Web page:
This debut by a New York schoolteacher endows a New York schoolteacher with the power to crack a case the police can’t be bothered to solve.
You’d never know it was five years since Raymond Donne quit the NYPD. The leg injury that sidelined him reminds him so often of his departure that it might as well have been last week. Although Ray’s job teaching middle school wouldn’t seem to require his making personal calls on his students, he’s so concerned when promising pitcher Frankie Rivas, 14, misses over a week of class that he hikes out to Roberto Clemente Plaza, where Frankie lives with his sister, Milagros, 8, and their grandmother, Matilda Santos. And when he makes a second stop to see Francisco Rivas Sr., who has official custody of his son, and finds that he’s too late to speak to him alive, Detective Royce, finding him on the scene, assumes that Ray’s trying to talk himself back into another case. Royce has a point. After all, Ray is the one a neighbor calls after someone breaks into Ms. Santos’ apartment. It’s Ray, not Royce, who drives upstate to question Frankie’s cousin, Anita, and her husband, John Roberts, whose travel agency employed Francisco, and Ray who returns to the city with an important clue the cops would never have found. Ray, whose uncle and namesake is a high-ranking officer, left the force on purpose, and he keeps telling himself he wants no part of it now. But everything he does to find Frankie and his sister and make sure they get home, even after he’s been kidnapped by some serious criminals himself, says differently.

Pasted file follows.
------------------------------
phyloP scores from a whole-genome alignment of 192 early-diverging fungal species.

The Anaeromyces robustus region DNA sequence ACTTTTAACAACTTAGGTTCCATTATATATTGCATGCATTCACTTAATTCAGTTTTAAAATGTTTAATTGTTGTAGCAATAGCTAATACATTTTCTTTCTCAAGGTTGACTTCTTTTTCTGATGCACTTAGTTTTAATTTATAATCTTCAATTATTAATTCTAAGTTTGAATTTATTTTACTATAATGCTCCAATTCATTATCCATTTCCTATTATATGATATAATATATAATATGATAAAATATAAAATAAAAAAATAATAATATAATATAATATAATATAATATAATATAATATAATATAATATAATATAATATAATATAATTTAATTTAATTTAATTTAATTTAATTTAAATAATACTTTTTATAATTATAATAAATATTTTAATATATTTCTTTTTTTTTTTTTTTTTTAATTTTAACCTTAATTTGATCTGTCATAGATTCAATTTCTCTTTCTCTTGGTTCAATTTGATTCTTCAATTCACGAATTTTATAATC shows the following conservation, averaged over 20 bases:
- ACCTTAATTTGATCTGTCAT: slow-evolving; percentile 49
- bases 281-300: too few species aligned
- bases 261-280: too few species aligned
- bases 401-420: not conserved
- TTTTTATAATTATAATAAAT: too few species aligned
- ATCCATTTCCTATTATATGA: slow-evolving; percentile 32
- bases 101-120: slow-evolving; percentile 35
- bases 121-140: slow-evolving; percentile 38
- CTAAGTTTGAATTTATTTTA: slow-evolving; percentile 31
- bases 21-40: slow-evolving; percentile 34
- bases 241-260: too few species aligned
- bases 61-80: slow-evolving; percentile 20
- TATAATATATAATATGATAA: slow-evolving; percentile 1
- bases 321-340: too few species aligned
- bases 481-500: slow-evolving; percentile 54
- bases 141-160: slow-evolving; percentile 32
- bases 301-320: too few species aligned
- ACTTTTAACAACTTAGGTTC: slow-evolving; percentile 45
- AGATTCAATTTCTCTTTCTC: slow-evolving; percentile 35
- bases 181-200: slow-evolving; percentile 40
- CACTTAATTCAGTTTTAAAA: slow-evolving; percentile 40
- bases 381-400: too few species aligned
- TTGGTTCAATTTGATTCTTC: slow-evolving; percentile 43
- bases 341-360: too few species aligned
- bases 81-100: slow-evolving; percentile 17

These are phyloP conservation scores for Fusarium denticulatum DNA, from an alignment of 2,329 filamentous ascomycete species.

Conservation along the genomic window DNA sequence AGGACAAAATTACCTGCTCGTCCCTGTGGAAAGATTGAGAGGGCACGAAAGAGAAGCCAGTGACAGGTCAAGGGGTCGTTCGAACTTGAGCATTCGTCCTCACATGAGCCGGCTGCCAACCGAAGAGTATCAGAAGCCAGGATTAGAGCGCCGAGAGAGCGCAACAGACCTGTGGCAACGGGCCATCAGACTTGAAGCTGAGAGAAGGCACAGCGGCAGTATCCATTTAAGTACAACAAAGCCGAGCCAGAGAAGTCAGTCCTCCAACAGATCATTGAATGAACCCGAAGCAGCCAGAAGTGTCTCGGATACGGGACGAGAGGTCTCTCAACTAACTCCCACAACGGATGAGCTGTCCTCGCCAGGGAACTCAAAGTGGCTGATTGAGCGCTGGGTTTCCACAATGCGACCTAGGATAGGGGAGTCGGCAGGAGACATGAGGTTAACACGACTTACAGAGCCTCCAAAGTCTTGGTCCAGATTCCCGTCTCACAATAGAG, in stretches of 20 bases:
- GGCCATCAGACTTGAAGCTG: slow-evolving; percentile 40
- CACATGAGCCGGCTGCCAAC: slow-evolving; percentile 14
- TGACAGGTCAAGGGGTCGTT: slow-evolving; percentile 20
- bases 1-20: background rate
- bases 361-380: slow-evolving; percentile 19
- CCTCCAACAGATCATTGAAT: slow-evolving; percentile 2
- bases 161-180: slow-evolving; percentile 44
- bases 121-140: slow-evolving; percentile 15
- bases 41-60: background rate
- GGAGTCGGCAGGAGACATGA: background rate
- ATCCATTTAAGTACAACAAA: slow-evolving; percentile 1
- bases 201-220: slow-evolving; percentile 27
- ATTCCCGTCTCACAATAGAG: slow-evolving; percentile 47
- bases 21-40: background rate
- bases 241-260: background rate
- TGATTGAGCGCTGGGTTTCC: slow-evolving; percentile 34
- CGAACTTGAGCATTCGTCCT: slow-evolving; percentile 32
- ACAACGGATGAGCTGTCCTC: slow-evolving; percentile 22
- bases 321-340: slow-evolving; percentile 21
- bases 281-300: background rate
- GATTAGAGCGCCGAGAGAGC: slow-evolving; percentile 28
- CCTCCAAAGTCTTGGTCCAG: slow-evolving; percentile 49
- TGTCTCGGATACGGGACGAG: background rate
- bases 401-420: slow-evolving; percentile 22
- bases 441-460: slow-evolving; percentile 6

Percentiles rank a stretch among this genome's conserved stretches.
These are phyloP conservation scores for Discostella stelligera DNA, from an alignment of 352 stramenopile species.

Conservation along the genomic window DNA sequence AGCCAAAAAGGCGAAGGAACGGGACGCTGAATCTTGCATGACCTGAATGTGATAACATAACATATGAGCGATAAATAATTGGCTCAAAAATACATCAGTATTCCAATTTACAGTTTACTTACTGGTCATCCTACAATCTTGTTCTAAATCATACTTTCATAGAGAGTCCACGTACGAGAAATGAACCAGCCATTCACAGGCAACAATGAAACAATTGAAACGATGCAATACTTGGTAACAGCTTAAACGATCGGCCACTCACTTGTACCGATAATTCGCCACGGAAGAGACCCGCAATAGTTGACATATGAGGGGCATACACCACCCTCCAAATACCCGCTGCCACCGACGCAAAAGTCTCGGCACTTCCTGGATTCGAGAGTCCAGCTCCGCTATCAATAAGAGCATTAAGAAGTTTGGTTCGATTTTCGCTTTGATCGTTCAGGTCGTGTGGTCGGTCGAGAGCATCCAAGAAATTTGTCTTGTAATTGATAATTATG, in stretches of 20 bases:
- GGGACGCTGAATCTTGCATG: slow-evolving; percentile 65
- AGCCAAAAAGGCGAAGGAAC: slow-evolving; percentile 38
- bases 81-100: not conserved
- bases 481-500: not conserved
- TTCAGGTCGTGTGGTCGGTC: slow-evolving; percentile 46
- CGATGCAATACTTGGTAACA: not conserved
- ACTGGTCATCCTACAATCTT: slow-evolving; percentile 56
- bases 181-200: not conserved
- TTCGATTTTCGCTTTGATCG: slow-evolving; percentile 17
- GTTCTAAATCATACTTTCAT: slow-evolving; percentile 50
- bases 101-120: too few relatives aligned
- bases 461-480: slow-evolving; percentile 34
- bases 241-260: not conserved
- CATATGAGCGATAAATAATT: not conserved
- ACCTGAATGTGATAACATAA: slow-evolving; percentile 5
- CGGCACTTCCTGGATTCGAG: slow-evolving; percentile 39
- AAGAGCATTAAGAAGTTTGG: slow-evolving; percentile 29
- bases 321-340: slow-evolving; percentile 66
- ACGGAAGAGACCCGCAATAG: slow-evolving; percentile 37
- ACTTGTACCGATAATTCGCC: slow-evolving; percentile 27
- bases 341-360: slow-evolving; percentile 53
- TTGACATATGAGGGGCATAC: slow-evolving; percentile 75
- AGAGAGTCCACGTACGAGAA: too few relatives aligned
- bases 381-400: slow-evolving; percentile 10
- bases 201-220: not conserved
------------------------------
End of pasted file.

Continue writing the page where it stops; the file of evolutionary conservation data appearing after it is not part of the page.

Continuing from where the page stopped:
Though Ray can be a mite sententious, he’s also appealingly fallible and sensitive in this promising series kickoff.